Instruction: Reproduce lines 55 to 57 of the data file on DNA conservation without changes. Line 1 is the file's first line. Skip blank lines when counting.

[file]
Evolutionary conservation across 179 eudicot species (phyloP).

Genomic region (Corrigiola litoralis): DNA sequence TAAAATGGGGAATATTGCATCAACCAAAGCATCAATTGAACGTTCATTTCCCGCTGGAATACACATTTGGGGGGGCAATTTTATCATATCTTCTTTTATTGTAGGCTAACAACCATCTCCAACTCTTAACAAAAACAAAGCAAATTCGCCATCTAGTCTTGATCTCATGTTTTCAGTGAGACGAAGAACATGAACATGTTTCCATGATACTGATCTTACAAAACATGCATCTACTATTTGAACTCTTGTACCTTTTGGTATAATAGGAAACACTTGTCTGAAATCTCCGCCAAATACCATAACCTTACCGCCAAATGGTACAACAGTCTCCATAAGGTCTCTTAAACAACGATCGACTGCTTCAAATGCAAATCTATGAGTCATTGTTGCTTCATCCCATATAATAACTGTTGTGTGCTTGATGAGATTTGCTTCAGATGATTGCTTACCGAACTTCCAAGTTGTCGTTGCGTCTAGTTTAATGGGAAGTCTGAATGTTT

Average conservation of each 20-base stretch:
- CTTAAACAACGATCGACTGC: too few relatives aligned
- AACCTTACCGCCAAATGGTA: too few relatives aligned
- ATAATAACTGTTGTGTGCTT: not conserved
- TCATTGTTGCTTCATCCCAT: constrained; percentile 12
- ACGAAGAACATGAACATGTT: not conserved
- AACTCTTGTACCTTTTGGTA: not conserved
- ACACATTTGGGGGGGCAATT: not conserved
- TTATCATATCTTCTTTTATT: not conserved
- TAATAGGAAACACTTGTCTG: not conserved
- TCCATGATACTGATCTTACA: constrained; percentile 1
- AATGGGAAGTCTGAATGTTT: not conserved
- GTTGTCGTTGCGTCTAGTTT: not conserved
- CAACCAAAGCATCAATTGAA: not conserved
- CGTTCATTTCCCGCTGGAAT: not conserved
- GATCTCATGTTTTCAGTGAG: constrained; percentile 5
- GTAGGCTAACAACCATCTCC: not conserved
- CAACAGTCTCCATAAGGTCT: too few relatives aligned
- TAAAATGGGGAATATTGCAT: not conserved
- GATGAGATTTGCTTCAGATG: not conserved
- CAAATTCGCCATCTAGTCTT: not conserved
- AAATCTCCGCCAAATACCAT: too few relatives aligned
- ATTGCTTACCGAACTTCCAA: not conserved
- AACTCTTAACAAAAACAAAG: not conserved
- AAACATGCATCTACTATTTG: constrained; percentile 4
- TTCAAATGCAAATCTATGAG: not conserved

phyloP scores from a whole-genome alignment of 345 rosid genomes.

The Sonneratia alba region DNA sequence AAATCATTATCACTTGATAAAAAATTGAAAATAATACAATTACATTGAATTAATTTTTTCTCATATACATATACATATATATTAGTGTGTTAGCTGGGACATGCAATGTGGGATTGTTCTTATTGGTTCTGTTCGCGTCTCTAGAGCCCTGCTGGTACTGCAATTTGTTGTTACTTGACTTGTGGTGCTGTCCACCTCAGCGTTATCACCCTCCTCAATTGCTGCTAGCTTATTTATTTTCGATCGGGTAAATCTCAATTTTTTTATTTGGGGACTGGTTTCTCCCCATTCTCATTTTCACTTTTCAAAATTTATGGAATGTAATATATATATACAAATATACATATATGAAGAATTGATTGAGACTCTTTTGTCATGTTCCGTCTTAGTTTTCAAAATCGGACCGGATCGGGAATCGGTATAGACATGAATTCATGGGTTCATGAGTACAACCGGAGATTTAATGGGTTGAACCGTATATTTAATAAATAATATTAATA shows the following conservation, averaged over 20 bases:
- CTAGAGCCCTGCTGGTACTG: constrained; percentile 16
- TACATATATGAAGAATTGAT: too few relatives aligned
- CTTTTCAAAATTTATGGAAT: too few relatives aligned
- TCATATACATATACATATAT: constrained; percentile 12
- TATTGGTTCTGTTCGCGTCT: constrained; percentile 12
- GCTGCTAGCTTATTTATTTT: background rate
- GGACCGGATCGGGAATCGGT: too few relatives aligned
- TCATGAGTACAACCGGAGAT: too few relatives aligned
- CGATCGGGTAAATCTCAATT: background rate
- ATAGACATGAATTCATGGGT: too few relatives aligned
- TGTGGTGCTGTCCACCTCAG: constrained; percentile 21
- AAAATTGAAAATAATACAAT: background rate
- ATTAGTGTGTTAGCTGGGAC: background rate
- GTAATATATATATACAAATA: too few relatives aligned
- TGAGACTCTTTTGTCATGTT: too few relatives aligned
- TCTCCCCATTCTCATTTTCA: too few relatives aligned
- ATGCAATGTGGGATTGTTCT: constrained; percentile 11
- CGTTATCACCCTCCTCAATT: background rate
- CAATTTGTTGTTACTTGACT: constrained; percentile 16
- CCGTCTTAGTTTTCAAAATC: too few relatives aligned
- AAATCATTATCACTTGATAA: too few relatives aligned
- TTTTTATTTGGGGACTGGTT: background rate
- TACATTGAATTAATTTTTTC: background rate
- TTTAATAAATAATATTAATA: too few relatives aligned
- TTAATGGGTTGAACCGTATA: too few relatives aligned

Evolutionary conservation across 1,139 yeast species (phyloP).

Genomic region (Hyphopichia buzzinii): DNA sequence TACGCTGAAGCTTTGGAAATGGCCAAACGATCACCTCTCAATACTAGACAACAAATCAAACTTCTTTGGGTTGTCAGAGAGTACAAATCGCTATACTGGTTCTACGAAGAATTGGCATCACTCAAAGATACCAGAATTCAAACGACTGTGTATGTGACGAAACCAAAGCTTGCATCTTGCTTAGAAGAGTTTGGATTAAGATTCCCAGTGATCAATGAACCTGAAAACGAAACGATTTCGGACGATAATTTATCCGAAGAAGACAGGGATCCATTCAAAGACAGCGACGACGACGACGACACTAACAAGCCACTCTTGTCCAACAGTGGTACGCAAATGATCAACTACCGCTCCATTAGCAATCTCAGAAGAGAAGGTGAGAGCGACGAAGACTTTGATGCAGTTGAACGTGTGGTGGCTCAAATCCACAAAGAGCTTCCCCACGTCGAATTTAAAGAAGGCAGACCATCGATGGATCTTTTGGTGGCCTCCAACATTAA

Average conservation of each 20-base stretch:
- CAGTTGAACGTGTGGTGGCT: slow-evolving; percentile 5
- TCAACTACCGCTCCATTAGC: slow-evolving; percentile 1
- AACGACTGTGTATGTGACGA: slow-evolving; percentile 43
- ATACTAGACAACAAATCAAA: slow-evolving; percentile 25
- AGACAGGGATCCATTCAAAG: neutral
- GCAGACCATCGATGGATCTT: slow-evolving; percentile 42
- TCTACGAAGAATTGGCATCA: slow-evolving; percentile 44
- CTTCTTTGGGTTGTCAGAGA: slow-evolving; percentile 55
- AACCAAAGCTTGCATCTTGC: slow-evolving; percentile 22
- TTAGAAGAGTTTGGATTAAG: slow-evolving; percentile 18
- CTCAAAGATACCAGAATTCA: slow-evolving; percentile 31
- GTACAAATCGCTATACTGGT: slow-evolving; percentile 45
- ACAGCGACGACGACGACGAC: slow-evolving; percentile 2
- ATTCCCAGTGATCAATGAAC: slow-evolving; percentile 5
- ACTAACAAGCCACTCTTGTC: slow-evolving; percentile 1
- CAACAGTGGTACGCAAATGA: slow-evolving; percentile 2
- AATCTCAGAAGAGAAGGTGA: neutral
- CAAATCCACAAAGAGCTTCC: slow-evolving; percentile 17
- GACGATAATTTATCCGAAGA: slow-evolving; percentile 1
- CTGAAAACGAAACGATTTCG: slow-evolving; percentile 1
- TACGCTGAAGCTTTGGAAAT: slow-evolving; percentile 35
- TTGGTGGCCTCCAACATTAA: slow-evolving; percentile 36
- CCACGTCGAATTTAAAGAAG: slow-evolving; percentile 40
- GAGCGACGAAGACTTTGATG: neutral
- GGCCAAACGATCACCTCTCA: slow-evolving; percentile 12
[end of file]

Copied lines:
- TTAATGGGTTGAACCGTATA: too few relatives aligned

Evolutionary conservation across 1,139 yeast species (phyloP).

Genomic region (Hyphopichia buzzinii): DNA sequence TACGCTGAAGCTTTGGAAATGGCCAAACGATCACCTCTCAATACTAGACAACAAATCAAACTTCTTTGGGTTGTCAGAGAGTACAAATCGCTATACTGGTTCTACGAAGAATTGGCATCACTCAAAGATACCAGAATTCAAACGACTGTGTATGTGACGAAACCAAAGCTTGCATCTTGCTTAGAAGAGTTTGGATTAAGATTCCCAGTGATCAATGAACCTGAAAACGAAACGATTTCGGACGATAATTTATCCGAAGAAGACAGGGATCCATTCAAAGACAGCGACGACGACGACGACACTAACAAGCCACTCTTGTCCAACAGTGGTACGCAAATGATCAACTACCGCTCCATTAGCAATCTCAGAAGAGAAGGTGAGAGCGACGAAGACTTTGATGCAGTTGAACGTGTGGTGGCTCAAATCCACAAAGAGCTTCCCCACGTCGAATTTAAAGAAGGCAGACCATCGATGGATCTTTTGGTGGCCTCCAACATTAA